Grape (Vitis vinifera L.) marc has long been utilized as a compost feedstock. However, this process takes an extended period of time due to the phytotoxic chemical composition of the marc. Removal of these compounds presents an opportunity to utilize the grape marc as a growing medium. Following a water-based extraction procedure to remove polyphenolic compounds of interest, analysis of the depleted marc showed a decrease in the content of these compounds, and in nutrient and trace element levels. Carrot (Daucus carota L.) and corn (Zea mays L.) seedling emergence in the depleted marc and blends with compost were not adversely affected, demonstrating its effectiveness for growing plants at all ratios. A 50:50 blend of compost and depleted grape marc resulted in plant growth equivalent to the compost alone. This combined with the observed water holding capacity suggests that depleted grape marc, when blended with compost, can be a suitable alternative to peat or coconut coir for seedlings. Full article
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Open AccessArticle
Association of Indolebutyric Acid with Azospirillum brasilense in the Rooting of Herbaceous Blueberry Cuttings
Horticulturae 2019, 5(4), 68; https://doi.org/10.3390/horticulturae5040068 - 01 Oct 2019
Viewed by 130
Abstract
Association between auxins and plant growth-promoting bacteria can stimulate root growth and development of fruit crop nursery plants, and can be a promising biological alternative to increase the rooting of cuttings. The objective of this study was to assess the viability of producing [...] Read more.
Association between auxins and plant growth-promoting bacteria can stimulate root growth and development of fruit crop nursery plants, and can be a promising biological alternative to increase the rooting of cuttings. The objective of this study was to assess the viability of producing ‘Powderblue’ blueberry nursery plants from cuttings using different doses of indolebutyric acid (IBA) in association with Azospirillum brasilense. The following treatments were tested: 0 (control); 500 mg L−1 of IBA; 1000 mg L−1 of IBA; A. brasilense; 500 mg L−1 of IBA + A. brasilense; and 1000 mg L−1 of IBA + A. brasilense. The experimental design was completely randomized, with six treatments and four replicates, and each plot (box) consisted of 10 cuttings. The boxes were arranged in a mist chamber with an intermittent regimen controlled by a timer and solenoid valve. After 90 days, the following variables were assessed: rooted cuttings; survival of cuttings; foliar retention; sprouting; cuttings with callus; root dry mass per cutting; number of roots per cutting; and root length. It was observed that the application of IBA with the A. brasilense rhizobacteria increased the number of roots of ‘Powderblue’ blueberry cuttings, while the treatments with IBA alone and IBA 1000 mg L−1 + A. brasilense increased the root length of cuttings. However, treatments with IBA and A. brasilense had no impact on % rooted cuttings and % survival of cuttings. Full article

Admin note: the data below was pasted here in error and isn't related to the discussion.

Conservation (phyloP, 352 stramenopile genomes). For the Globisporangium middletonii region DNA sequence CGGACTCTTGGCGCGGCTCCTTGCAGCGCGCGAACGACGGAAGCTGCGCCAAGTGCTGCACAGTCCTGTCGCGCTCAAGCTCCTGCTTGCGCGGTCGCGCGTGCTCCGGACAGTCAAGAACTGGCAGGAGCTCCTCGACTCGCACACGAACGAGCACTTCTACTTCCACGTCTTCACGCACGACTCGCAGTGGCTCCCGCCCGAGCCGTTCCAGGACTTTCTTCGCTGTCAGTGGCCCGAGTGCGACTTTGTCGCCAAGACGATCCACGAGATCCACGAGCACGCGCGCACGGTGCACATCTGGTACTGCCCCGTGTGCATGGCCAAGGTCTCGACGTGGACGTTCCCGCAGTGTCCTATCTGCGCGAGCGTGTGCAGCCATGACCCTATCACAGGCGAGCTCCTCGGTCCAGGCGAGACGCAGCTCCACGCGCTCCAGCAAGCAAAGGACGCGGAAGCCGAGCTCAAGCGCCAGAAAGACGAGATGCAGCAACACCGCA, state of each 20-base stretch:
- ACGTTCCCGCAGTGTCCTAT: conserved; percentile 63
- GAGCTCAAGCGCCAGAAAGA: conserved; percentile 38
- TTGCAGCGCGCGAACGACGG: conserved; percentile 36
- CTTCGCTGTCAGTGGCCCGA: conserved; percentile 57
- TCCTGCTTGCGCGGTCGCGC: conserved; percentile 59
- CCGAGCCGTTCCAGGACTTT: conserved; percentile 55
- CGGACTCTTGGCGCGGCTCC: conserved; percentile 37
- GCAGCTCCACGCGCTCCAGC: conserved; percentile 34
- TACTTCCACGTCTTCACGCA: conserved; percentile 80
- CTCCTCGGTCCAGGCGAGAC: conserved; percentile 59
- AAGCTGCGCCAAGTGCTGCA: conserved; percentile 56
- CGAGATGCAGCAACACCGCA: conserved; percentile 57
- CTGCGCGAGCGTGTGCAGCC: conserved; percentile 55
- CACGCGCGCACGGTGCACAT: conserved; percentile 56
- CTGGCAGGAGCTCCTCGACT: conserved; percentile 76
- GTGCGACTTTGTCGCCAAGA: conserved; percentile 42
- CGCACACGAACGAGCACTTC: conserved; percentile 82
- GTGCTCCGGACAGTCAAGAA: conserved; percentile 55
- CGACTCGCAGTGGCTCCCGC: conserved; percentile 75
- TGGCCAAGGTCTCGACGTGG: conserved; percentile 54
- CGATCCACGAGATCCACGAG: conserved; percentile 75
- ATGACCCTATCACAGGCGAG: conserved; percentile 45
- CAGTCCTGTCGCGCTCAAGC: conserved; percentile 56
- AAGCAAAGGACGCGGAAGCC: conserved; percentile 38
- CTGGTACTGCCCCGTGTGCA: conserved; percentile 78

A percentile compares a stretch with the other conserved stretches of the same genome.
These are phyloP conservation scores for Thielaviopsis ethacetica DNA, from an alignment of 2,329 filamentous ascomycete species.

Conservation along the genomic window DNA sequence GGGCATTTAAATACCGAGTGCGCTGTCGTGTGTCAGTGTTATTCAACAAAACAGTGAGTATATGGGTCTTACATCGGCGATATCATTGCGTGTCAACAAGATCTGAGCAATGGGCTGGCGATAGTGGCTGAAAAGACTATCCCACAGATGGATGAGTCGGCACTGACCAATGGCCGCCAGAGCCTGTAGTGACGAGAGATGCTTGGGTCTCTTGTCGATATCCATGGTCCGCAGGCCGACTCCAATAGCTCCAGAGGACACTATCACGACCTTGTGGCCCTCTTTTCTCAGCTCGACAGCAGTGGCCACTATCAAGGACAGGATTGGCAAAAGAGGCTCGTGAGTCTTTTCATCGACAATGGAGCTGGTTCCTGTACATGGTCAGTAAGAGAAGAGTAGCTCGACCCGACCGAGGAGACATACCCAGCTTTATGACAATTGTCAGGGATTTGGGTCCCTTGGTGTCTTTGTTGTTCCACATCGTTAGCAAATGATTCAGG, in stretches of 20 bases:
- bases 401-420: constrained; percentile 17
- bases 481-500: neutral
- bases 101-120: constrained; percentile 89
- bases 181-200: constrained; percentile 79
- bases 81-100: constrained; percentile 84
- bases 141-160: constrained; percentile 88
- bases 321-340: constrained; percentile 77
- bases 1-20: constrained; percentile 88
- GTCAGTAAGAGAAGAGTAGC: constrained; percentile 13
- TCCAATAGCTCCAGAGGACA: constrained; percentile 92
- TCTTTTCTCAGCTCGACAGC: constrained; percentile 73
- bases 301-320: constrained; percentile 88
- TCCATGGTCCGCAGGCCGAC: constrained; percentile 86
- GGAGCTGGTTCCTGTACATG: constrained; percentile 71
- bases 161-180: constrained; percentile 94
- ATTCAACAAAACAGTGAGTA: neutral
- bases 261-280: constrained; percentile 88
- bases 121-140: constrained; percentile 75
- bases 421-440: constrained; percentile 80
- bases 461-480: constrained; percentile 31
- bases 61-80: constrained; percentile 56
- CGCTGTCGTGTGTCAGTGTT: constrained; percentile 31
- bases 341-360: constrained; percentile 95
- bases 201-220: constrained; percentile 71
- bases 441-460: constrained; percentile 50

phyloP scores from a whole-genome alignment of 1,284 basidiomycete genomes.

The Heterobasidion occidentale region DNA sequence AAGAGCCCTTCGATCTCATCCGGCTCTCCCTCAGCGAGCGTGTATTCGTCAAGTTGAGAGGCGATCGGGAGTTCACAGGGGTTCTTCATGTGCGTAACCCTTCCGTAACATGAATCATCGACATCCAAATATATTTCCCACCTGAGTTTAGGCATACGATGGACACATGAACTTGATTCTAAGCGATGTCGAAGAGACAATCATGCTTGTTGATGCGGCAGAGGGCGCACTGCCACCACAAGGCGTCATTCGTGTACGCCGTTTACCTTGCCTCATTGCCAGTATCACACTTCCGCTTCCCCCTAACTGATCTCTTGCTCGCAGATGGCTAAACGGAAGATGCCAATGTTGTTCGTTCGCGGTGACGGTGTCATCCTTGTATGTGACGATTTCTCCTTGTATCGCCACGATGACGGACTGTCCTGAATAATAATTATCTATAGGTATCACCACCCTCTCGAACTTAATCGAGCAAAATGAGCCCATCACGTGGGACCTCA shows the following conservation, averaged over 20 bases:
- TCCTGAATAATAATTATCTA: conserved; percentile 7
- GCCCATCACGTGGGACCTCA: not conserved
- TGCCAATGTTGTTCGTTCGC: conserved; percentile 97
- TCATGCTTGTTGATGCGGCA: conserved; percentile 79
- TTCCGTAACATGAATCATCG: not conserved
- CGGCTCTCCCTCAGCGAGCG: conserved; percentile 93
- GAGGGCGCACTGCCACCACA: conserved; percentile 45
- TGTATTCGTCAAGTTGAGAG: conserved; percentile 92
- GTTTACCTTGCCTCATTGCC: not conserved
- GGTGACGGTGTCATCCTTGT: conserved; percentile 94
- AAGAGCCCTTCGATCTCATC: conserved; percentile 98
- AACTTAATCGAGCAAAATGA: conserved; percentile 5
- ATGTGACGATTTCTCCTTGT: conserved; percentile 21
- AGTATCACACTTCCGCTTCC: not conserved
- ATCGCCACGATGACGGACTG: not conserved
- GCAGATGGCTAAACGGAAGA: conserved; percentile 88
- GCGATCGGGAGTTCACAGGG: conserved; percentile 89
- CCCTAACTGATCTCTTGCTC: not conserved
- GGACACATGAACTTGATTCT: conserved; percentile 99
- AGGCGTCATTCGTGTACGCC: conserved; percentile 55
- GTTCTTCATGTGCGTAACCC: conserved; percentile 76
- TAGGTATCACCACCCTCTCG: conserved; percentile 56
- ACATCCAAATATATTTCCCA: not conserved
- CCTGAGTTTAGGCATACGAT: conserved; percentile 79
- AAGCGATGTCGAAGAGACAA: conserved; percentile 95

(This article belongs to the Special Issue Innovation in Propagation of Fruit, Vegetable and Ornamental Plants)
Open AccessEditorial
Abiotic Stress Effects on Performance of Horticultural Crops
Horticulturae 2019, 5(4), 67; https://doi.org/10.3390/horticulturae5040067 - 26 Sep 2019
Viewed by 225
Abstract
The yield and quality of horticultural crops mainly depend on genotype, environmental conditions, and cultivation management. Abiotic stresses, such as adverse environmental conditions, can strongly reduce crop performance, with crop yield losses ranging from 50% to 70%. The most common abiotic stresses are [...] Read more.